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Letter to the Editor
December 21, 1998



Paul R. Rice

IT IS UNFORTUNATE that the leadership of the Federal Rules of Evidence Advisory Committee sees imperfect rules and says, "That's good enough." It is disheartening to know that inconsistent, confusing and inadequate evidence rules must continue to be taught to law students because the committee is willing to settle for comfortable mediocrity.

An accomplished academic such as Professor Daniel Capra, the committee's reporter, should expect more. He insists, however, that "a new and elegant code of evidence with a perfect structure, one that would be ever so much easier to teach," would cost far too much. ["Evidence: Proposed Rules," NLJ, Nov. 30.] Too much in terms of what? The committee members' time? Ill-advised rules? Surely the committee's collective wisdom can minimize the latter.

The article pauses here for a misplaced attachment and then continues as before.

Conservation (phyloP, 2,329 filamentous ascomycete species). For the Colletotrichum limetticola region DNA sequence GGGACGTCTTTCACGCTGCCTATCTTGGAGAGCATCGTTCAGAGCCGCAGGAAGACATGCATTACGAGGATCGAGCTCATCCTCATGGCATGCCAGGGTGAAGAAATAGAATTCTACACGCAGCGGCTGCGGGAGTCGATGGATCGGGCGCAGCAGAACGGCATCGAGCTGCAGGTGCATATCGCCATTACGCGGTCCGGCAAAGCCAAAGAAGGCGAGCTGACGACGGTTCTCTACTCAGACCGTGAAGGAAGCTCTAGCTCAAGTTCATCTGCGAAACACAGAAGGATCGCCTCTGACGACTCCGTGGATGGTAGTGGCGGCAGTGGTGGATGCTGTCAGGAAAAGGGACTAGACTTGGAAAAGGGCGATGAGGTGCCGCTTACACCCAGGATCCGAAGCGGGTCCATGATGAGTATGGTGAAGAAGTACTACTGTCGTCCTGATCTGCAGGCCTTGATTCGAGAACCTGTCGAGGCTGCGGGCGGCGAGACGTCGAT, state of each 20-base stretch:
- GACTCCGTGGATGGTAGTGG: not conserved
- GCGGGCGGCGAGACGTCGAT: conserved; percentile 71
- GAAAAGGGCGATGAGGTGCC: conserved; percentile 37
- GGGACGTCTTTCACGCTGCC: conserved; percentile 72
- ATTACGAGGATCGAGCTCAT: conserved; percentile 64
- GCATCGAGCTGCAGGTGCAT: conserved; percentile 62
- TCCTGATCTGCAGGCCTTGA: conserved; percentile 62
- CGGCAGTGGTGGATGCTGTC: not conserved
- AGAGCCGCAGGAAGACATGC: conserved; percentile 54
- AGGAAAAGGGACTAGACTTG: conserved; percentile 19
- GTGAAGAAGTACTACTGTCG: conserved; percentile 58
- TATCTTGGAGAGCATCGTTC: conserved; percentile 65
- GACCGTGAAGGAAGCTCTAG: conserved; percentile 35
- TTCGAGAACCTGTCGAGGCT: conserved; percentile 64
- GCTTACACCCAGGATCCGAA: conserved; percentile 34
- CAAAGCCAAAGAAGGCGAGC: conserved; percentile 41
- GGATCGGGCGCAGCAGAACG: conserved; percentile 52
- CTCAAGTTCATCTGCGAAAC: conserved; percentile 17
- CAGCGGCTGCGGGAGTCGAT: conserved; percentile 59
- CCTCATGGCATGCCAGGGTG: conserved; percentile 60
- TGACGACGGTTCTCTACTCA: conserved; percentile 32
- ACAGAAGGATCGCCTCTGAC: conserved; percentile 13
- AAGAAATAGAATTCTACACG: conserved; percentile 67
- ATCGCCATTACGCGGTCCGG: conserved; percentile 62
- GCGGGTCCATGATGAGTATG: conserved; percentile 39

Many rules in that code have needed attention for decades. The revisions that are proposed by the Advisory Committee are designed simply to make the existing code work. These changes will only marginally make the code better.

The Advisory Committee cannot be allowed to hide behind its unsubstantiated fear that any significant revision would create more problems than it would resolve. That attitude would have resulted in the evidence code never having been adopted.

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